Historians on the Win or Lose Corporation

The book Huey Long won a Pulitzer Prize back in 1969.  Historians call it a beautifully written account of Huey P. Long's life.

Historians call T. Harry Williams' 884-page book a work of art but, while he's a wordsmith, they say his recount of history distorts the facts.

Some historians say the book goes easy on Long.  A perfect example: Only two pages are dedicated to the Win or Lose Corporation.

"Essentially, Win or Lose oil company was a profit-making company," says LSU historian Alecia Long, who is not related to the late senator.

The biography does point out that Long's first cut of money from Win or Lose, the first dividend check, totaled $62,000.  Re-calculated for today, that's about $1 million.

"What they did is turn a small investment into a multi-million dollar oil company," says Tulane historian Terrence Fitzmorris.

It was an oil company set up by governors who handed out oil leases and profited from them in the years to come.

Fitzmorris says Long and other Win or Lose figures used "their insider trading, their knowledge of the oil and gas industry and their positions as legislators, senators and governors to, in a sense, extort from the people of Louisiana these mineral rights."

Historians call Huey Long the brains behind Win or Lose.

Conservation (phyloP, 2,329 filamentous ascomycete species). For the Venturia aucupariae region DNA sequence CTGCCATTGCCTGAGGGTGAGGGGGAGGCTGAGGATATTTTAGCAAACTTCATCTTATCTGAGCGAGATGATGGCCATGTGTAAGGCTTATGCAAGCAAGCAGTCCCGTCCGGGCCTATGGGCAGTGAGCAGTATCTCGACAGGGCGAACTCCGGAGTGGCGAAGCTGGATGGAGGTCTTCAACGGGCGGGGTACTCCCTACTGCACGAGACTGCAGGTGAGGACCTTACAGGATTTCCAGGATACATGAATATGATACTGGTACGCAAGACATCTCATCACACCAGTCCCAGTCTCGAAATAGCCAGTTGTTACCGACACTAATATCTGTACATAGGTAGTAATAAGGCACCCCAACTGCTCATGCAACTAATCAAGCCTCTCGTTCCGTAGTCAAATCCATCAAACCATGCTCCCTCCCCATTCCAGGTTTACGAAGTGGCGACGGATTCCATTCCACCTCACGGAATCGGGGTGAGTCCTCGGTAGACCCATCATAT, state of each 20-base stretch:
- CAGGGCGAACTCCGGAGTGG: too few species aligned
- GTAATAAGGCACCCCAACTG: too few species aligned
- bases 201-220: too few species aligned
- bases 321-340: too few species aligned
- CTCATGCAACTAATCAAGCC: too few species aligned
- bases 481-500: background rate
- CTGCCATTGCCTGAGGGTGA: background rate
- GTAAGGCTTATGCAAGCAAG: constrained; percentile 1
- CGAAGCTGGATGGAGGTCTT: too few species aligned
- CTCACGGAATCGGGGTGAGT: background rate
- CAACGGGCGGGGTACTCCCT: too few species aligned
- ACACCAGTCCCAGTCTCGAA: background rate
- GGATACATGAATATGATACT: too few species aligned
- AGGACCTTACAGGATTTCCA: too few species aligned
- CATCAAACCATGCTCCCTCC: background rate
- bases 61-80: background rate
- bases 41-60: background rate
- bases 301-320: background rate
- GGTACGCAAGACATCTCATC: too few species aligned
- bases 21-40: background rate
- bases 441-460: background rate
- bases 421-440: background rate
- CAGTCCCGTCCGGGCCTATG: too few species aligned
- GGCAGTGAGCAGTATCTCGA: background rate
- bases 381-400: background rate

"Long constructed this Win or Lose Corporation," Fitzmorris says.  "His henchmen were the chairman and the executive officers of it."

Fitzmorris says former Louisiana Governors James Noe and O.K. Allen served as the "henchmen".

"It's an actual corporation, but it's also a model for the way business got done during the Long era," notes Alecia Long.

However, this model comes with a twist -- the profiting continues to this day.

What is interesting -- when you look at the books and ask the professors -- is that, at some point, historians wrote Win or Lose out of history, never addressing what became of Long's company.

We asked our two historians whether they know what ever happened to the Win or Lose Corporation.

"I don't know the answer to that," Long acknowledged.

"No," Fitzmorris answered.

Lost in most historical accounts is that descendants of Long and his cronies are still profiting from Win or Lose to this day, making tens of millions of dollars for their families off their insider trading deals from the 1930's.